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Advocacy is Part of Business

Election cycles cause me to reflect on all the levels of government and their connection to, among other things, my business. While elections heighten my involvement, I’m never uninvolved. Over the past 20 years I’ve learned that a meaningful amount of my time is necessarily spent at town halls, State Capitals, and even Washington, advocating for my business and industry. It keeps me connected. It helps me understand the intention of proposals and regulations, and reveals opportunities. At the same time, it has helped legislators and regulators understand the impacts they might not have considered. More often than not, they express genuine appreciation for the information.

My entry into government relations was a lesson in itself. In the mid-90s, my home state – Massachusetts – introduced legislation aimed, ostensibly, at protecting the area’s groundwater. But when the regulation was rolled out, there were numerous industries that were never considered and were simply rolled into language because, well, no one was there to say otherwise. The result: the state forced all beauty salons that used on-site sewage or septic systems to install a separate holding tank for all the rinse water to be captured and pumped. Today the collection and transportation costs me roughly $40,000 a year.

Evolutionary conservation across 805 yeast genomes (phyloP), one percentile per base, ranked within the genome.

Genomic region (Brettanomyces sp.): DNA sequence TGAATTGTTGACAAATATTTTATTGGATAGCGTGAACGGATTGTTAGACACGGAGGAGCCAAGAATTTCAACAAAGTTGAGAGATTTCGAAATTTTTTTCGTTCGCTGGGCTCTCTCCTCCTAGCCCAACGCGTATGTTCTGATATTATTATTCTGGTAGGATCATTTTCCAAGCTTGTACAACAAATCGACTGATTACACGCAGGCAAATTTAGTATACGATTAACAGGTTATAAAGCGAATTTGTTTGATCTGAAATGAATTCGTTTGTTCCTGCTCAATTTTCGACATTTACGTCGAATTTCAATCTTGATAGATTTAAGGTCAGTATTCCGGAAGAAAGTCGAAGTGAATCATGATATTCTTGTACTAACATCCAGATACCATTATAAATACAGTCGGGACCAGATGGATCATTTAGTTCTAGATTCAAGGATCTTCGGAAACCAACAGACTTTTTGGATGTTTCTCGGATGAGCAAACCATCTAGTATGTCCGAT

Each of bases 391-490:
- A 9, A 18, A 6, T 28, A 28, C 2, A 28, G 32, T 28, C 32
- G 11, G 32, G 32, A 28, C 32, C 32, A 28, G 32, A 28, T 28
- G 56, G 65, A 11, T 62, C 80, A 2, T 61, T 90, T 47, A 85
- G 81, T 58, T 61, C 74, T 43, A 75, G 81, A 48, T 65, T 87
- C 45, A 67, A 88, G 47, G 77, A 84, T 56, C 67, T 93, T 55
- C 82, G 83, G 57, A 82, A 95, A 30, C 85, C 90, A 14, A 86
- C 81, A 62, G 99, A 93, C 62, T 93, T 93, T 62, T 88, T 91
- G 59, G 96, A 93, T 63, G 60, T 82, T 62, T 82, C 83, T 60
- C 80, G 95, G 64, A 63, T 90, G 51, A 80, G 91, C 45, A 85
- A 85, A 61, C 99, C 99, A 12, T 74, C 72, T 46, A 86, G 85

It was an important introduction to the impact of unguided regulation. The intention was good – clean groundwater matters. But the effect of the regulations weren’t studied. High compliance cost to already pressured brick and mortar businesses drives business to homes and low-profile businesses. The result is more hair chemicals than ever being rinsed down drains where regulators cannot see or reach.

In general, I don’t believe the industry is thinking about water enough. But there are good signs. Entrepreneurial companies such as ECOHEADS are a good first step by significantly reducing the amount of water used. Hopefully water saving will lead to the next step: pre-treatment technologies that could repurpose the millions of gallons of water discharged every day.

The workforce is more recent issue. Today, industry leaders and association professionals are paying attention to the potential damage of the gainful employment rules that could severely reduce the number of cosmetology schools. While it seems more likely that a Trump administration will relieve some of the scrutiny, it’s no time to relax. There is now a new public awareness of abuses by some for-profit schools across all industries. As for-profit career education gets hit with bad press, it’s important that we routinely tell the positive side – and emphasize the employment story. Few legislators and regulators really understand the challenge of staffing salons. Salons need schools. Schools need salons.

To stay on top of these and other issues, stay connected to the trade groups. Professional organizations are as important as ever and the membership costs of belonging to several represent not only a small fraction of a budget, but also a critical source of information and access. They help us protect our industry and promote its benefits.   The presidential election may be behind us, but there are thousands of governmental roles being filled all the time at all levels of government. The more we all pay attention and respect the process; the better our industry will be for it.

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